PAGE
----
computer lab safe space
Repurposing the computer lab would be “destructive to the community as a whole”. Source: Shutterstock.

Santa Monica College (SMC) will likely proceed with plans to transform Cayton Center – the school’s computer lab – into a “safe space”, despite growing demands from students to shelve the proposal.

Over 360 students have signed a petition to this end, claiming the construction would be a “huge waste of student resources” and be “destructive to the community as a whole”.

From reports, Study International understands that the proposal includes plans to “update” the computer lab, add a laptop lending program and add a “Social Justice Gender Equity Center”.

Reports also say the total cost of the center would come to US$500,000, including US$60,000 for a “computer lab update”. A representative at the college told Campus Reform students proposed to “update the outdated computer and technology” and repurpose unused space.

However, supervisor of the computer lab, Lee Peterson, expressed his concerns: “The administration is basically demanding that the student government spend more money on anything that it has in the entire history of SMC, all at once, without any significant discussion,” he told the publication.

In a letter before a decision to proceed with the construction was made last week, the college’s Associated Students president Jennifer Chen described the safe space as one for “Undocumented Students, DACA Students, LGBTQ+ Community, Religious Practice, and many more.”

She also insisted that the plan would not result in a reduced number of computers for students.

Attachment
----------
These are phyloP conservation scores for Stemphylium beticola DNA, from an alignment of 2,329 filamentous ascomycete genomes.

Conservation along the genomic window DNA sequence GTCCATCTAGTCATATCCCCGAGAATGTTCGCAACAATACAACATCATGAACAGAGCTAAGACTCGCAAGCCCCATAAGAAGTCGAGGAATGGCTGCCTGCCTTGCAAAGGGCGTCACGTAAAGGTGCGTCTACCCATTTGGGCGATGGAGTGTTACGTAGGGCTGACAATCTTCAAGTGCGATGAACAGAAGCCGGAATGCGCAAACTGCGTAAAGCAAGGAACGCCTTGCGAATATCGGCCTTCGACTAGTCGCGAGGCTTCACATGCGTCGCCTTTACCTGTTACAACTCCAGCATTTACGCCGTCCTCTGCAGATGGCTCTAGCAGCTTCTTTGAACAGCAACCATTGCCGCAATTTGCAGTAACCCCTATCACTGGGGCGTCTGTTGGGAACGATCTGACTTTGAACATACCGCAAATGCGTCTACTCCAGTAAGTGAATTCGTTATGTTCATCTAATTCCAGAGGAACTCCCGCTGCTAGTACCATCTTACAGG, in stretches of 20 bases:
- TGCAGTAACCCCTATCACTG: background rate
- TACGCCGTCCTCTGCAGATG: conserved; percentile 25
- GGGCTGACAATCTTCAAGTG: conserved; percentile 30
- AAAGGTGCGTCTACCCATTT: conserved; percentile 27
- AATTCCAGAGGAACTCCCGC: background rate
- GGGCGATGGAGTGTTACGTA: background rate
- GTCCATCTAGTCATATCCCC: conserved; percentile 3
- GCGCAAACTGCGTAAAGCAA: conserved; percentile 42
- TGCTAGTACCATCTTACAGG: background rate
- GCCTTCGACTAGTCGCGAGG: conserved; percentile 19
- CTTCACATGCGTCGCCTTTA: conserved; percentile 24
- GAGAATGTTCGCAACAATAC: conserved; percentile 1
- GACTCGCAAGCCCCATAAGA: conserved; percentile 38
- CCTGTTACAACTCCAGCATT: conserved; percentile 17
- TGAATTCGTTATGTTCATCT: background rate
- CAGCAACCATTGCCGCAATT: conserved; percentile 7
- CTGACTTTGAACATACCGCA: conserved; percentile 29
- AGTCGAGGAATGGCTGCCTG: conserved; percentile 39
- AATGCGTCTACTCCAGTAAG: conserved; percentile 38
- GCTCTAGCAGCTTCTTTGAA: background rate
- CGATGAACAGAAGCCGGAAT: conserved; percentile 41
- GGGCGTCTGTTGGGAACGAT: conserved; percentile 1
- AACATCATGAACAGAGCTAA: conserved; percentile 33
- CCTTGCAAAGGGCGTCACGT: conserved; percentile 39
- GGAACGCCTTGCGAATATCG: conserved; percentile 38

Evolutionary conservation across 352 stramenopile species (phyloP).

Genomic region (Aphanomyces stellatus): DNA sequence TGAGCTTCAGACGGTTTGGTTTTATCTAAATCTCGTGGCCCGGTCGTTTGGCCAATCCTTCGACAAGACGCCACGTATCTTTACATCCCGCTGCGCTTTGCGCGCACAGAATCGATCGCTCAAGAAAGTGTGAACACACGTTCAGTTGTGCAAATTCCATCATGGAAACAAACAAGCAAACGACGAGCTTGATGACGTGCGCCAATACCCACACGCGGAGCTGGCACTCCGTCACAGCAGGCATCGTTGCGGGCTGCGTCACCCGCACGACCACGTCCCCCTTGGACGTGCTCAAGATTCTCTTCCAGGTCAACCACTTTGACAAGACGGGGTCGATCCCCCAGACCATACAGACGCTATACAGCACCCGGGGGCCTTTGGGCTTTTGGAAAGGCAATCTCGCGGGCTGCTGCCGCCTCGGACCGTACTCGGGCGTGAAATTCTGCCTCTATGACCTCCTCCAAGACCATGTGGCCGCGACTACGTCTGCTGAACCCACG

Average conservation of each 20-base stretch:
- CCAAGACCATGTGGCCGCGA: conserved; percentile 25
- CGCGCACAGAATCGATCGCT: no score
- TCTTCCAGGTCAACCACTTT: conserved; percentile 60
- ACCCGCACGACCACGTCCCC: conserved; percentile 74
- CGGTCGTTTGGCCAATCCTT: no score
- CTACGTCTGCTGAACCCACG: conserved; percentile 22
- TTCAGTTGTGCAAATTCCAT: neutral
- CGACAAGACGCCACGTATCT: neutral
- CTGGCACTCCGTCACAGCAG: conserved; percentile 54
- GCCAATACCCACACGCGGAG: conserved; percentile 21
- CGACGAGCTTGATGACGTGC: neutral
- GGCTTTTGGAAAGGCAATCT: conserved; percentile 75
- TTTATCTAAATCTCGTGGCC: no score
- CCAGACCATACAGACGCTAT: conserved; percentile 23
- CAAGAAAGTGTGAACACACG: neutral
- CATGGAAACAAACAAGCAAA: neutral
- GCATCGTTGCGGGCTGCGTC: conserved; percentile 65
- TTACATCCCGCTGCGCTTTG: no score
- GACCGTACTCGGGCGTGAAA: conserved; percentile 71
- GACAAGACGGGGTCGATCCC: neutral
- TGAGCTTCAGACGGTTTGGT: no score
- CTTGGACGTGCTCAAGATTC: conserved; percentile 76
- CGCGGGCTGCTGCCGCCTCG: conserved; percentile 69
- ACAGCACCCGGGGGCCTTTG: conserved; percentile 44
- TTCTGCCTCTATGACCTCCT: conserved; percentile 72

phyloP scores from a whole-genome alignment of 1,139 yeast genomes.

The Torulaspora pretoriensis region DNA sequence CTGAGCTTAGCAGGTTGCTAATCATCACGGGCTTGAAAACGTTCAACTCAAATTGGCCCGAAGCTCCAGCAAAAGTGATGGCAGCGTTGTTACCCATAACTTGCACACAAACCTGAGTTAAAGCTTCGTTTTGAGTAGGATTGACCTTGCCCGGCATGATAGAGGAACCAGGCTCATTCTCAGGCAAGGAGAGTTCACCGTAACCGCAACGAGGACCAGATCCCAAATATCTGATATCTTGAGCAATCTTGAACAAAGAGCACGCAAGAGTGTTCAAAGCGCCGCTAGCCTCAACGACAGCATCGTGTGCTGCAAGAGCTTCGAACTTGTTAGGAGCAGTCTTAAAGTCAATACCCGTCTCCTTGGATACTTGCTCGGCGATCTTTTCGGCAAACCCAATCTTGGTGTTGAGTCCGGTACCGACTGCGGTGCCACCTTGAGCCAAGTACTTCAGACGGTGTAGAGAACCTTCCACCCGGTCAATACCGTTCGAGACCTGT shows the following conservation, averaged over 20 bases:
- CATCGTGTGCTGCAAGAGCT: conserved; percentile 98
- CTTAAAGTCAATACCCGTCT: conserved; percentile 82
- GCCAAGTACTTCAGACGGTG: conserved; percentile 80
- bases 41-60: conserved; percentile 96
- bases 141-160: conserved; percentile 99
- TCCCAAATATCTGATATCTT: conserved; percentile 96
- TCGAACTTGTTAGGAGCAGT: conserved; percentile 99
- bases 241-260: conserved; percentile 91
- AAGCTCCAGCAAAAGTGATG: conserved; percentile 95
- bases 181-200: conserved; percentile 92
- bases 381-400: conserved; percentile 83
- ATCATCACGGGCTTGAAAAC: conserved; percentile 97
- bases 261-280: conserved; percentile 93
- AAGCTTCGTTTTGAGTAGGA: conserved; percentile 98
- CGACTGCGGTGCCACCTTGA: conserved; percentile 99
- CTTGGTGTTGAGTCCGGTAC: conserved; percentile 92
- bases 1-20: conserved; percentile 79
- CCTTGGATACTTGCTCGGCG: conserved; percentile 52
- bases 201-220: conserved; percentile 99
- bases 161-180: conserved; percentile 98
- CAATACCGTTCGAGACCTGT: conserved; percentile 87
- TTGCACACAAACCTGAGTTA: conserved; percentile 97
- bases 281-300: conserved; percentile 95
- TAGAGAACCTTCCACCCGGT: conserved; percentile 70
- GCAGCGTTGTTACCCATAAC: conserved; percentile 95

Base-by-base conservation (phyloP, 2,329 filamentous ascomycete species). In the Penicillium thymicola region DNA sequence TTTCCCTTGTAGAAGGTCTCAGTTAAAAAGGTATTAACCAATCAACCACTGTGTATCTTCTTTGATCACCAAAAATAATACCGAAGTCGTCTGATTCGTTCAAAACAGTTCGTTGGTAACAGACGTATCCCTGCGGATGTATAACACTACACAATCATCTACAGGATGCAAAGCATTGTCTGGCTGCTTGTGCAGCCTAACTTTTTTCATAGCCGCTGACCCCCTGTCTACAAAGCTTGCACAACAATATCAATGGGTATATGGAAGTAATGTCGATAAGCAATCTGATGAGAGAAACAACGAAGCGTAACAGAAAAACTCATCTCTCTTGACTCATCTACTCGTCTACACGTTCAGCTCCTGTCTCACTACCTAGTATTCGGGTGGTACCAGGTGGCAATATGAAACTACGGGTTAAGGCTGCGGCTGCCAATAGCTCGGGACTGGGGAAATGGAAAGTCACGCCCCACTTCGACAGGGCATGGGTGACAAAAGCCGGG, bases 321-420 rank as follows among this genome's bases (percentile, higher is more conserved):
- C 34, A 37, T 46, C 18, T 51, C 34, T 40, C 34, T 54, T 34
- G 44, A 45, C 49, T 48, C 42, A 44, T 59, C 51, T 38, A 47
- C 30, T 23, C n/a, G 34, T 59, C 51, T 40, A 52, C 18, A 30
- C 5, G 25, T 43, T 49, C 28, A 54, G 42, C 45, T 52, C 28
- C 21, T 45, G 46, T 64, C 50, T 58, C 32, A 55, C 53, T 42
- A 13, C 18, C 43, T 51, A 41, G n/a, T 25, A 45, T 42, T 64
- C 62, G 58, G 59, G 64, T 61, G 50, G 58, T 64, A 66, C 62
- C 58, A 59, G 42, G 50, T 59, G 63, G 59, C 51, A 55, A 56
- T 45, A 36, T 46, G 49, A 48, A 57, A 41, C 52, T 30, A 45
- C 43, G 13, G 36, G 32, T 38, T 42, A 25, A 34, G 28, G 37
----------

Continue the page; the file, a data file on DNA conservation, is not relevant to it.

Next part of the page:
However, according to petitioners, the college should build the safe space elsewhere.

Speaking with Campus Reform, author of the petition and Vice President of SMC’s Small Gov Club Ben Kolodny said despite student disapproval, the Associated Students Board of Directors passed the measure last Monday (Nov 27).

“We will be filling a ‘Cure and Correct’ order and attempting to get this overturned,” Kolodny asserted.

“Several students were disruptive [during the meeting where the measure was passed], and were asked to be quiet,” a university spokesperson told Campus Reform.

“If a safe space is necessary, then other accommodation should be found. It is morally wrong to take a program as valuable as the Computer Lab from all of us while at the same time using the student fees that we all paid to do so.”

Kolodny was quick to point out that before the measure had even been passed, a website for the new social justice center had already been created.

The district “Master Plan for Education” at the college also listed its “plan to establish a gender equity center to serve all students” in its objectives prior to Monday’s decision.

A college representative claimed the concept “came from students and faculty three years ago” and that it was student decision that a “Social Justice Center would best encompass the desired range of student needs.”

The debate continues.

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